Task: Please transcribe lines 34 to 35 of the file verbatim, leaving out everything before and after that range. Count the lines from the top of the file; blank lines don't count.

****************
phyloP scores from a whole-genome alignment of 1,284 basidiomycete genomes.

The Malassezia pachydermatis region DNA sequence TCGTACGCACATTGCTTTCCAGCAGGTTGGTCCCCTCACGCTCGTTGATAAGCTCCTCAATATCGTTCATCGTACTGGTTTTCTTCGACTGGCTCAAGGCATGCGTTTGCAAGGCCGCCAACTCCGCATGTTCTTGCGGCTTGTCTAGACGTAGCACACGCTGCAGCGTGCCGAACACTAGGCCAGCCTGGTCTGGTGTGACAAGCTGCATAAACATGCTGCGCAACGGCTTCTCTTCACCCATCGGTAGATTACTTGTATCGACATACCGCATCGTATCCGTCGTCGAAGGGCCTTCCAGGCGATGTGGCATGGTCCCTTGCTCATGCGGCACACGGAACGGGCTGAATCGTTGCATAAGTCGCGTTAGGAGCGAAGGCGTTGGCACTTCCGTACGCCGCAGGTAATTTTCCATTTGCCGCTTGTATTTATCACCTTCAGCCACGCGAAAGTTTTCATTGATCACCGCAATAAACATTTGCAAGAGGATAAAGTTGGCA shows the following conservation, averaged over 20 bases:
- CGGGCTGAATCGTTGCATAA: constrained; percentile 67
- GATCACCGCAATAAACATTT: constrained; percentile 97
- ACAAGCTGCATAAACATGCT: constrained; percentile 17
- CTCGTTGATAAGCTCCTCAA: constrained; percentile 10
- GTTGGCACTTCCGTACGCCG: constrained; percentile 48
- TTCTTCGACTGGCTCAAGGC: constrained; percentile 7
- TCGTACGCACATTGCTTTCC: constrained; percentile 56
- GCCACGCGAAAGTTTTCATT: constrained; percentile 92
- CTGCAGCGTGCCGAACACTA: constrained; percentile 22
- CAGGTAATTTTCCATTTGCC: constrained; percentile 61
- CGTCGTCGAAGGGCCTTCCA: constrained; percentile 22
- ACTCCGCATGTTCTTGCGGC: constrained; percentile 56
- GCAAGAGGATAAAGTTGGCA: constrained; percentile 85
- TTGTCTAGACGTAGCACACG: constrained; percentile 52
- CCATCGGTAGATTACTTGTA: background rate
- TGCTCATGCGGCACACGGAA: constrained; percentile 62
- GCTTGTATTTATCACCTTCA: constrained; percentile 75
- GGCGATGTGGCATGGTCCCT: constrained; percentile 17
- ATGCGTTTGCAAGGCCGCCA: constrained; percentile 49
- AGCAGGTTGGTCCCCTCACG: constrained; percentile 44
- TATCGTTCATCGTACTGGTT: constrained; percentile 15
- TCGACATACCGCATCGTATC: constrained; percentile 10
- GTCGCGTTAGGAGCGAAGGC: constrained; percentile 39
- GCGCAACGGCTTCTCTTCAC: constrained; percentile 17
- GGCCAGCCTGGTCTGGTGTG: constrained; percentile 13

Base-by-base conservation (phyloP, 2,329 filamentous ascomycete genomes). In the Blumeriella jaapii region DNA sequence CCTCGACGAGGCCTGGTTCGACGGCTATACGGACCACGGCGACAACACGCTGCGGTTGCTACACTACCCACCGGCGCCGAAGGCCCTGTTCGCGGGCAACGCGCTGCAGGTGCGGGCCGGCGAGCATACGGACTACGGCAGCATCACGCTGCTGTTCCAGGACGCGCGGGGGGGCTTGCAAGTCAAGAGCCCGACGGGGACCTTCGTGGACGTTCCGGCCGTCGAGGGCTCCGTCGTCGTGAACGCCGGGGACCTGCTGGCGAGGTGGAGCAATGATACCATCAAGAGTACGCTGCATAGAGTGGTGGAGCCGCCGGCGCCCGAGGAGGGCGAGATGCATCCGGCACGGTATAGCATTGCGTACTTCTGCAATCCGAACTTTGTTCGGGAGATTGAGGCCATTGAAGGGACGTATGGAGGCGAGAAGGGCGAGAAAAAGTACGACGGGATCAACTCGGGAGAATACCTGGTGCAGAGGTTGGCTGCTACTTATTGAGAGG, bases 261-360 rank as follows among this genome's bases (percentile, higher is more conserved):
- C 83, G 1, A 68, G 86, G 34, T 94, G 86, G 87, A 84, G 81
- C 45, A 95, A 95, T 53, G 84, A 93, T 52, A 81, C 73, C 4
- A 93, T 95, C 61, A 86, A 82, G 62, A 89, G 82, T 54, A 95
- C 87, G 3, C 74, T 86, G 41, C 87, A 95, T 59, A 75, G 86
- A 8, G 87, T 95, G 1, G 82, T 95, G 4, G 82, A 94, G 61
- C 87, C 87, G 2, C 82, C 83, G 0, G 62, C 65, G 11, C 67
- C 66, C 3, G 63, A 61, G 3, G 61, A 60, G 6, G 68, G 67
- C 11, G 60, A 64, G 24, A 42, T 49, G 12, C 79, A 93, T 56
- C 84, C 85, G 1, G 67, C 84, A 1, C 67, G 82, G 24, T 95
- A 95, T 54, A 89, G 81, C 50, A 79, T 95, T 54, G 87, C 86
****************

- C 87, C 87, G 2, C 82, C 83, G 0, G 62, C 65, G 11, C 67
- C 66, C 3, G 63, A 61, G 3, G 61, A 60, G 6, G 68, G 67